Usually at this time of year, most of us start to get itchy feet for a change of scene and we’re sure you’ll agree that nothing quite beats the excitement of discovery and adventure of a trip to far-flung lands.
But with long-haul travel often comes the sort climate in which many men let their sartorial standards slip. After all, how are you supposed to maintain your style credence when the mercury is pushing 35˚c and the humidity off the chart? As the intrepid explorers of yesteryear will attest, earthy-hued linen garments lend themselves well to the muggy, steamy climes of the tropics and will ensure you look the part, without (hopefully) breaking a sweat.
So, in the spirit of the great summer escape, we thought we’d offer up some travel and style inspiration in one conveniently neat package. You’re most welcome.
Hollywood legend Gregory Peck shows how to pull of earthy tones with aplomb,
on the set of The Macomber Affair, 1947
Udaipur, Rajasthan, India
For anyone hankering for the romance of the British Raj, Udaipur is a destination that ought to be at the top of their travel bucket list. The Rajasthani city can trace its origins back to 1559, when the then ruler – Maharana Udai Singh II – decided this particular location in the Girwa Valley would be a fine spot to found a new dynastic capital befitting his status.
'Visit India' poster, depicting the Golden Temple at Amritsar, issued by Indian State Railways, c.1934
Assisted by successive monarchs, a city of architectural wonder was built up over the next four centuries, the highlight of which are undoubtedly the former royal residences – the most spectacular being the City Palace and the Lake Palace, which sits in the centre of a man-made body of water created under express instructions of the king. The regal, cupola-topped residence seems to float on the water’s surface in a mirage-like fashion – it’s no wonder Udaipur earned itself the nickname ‘The Venice of the East’.
And, if you’ve the yearning to experience what it would have been like to be the ruler of a Princely State, the Lake Palace is now a luxury hotel, where you can happily play at being a Maharana (for a day or two, at least).
The Taj Lake Palace, Udaipur. Image courtesy of Taj Hotels
Shwedagon Pagoda, Rangoon, Burma
Anyone who has the good fortune to visit Burma, may think they’ve stumbled across El Dorado, for it is a country which quite literarily, shimmers with the glint of gold. From the gold dust-like cosmetic powder – known as Thanaka – which men, women and children use to paint their skin, to the abundant jewellery shops and gilded temples, the Burmese obsession with gold left a marked impression on some of the world’s most prolific writers, including W. Somerset Maugham, Rudyard Kipling and George Orwell.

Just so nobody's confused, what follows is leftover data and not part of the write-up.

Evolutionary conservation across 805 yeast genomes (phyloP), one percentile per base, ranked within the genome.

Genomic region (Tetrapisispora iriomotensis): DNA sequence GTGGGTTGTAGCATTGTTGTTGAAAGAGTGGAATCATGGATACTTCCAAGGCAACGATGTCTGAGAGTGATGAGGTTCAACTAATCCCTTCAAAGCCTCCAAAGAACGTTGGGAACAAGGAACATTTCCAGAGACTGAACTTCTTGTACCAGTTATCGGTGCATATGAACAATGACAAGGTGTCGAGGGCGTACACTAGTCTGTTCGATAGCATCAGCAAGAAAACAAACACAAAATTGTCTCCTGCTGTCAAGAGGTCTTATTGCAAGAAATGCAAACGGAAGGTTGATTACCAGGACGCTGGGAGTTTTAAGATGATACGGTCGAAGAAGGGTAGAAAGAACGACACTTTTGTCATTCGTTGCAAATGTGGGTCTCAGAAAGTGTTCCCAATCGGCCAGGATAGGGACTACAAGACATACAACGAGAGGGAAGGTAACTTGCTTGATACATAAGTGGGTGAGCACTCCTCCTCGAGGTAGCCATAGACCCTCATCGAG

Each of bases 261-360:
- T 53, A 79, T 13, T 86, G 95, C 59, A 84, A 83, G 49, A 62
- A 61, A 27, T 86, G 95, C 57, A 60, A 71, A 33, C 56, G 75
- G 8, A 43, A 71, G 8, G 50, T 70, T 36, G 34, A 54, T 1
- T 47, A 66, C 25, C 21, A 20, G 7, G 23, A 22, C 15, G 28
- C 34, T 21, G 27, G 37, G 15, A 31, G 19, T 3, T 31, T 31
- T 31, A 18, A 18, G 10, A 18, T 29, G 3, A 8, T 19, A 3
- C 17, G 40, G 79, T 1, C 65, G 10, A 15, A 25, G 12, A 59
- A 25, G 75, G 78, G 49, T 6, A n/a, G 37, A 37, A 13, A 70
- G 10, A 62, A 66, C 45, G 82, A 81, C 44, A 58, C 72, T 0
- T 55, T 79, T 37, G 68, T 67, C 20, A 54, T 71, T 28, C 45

'Burma Railways' poster depicting a gold-clad pagoda, c.1933
The Shwedagon Pagoda, just outside Rangoon city centre, has drawn visitors to Burma for more centuries than anyone can remember and is a sight that can’t fail to impress even the most hardened atheist. The centre piece of the 114-acre site is the 325ft central stupa, which is clad with 21841 gold ingots and 5448 diamonds. It is believed to contain eight strands of hair from Siddhartha Gautama – the founding father of Buddhism – making it one of the most revered sites of pilgrimage for the faith. Our tip? Plan your visit to arrive in the late afternoon, so you can see the glittering pagoda in both daylight and after dark.
Shwedagon Pagoda at dusk. Photo courtesy of Sean Pavone/Alamy
Borana Conservancy, Laikipia County, Kenya, East Africa
It might seem like safari has been done to death, but in recent years, there’s been a marked movement towards a more considered, ethical approach to savannah expeditions, that dispels all notions of roughing it in dusty tents, battling a plague of mosquitos.
‘Africa by Air’ poster by artist Brian James, c.1937
One of the establishments that has significantly raised the bar in this regard, is the Arijiju lodge, located in the Borana Conservancy, in the highlands of Laikipia County, Kenya. In a deliberate move away from the typical wood and thatch construction of most East African lodges, the architecture of the house draws inspiration from the ancient rock-hewn churches of neighbouring Ethiopia and the 12th-century Cistercian monastery of Thoronet Abbey, in Provence, France. The overarching brief for the design was to make it with the landscape, as though it has always been there, so it works in harmony with the natural surroundings.
The reserve recently offered refuge to 22 black rhinos – the most endangered of the species – meaning that outings on the estate offer sightings of a truly rare animal that is seldom seen in the wild. In addition to the classic game drive experience, guests can also embark on helicopter expeditions to explore the 32,000 acre reserve and the peaks of Mount Kenya, or try fly fishing in the usually inaccessible Lake Michaelson. And it’s not all about self-indulgence either – you can enjoy yourself in the knowledge that your stay is helping raise funds to preserve the ecology of the savannah, as the lodge actively supports local conservation projects. This is sustainable tourism at its best.
A suite at the Arijiju lodge. Image courtesy of Crookes & Jackson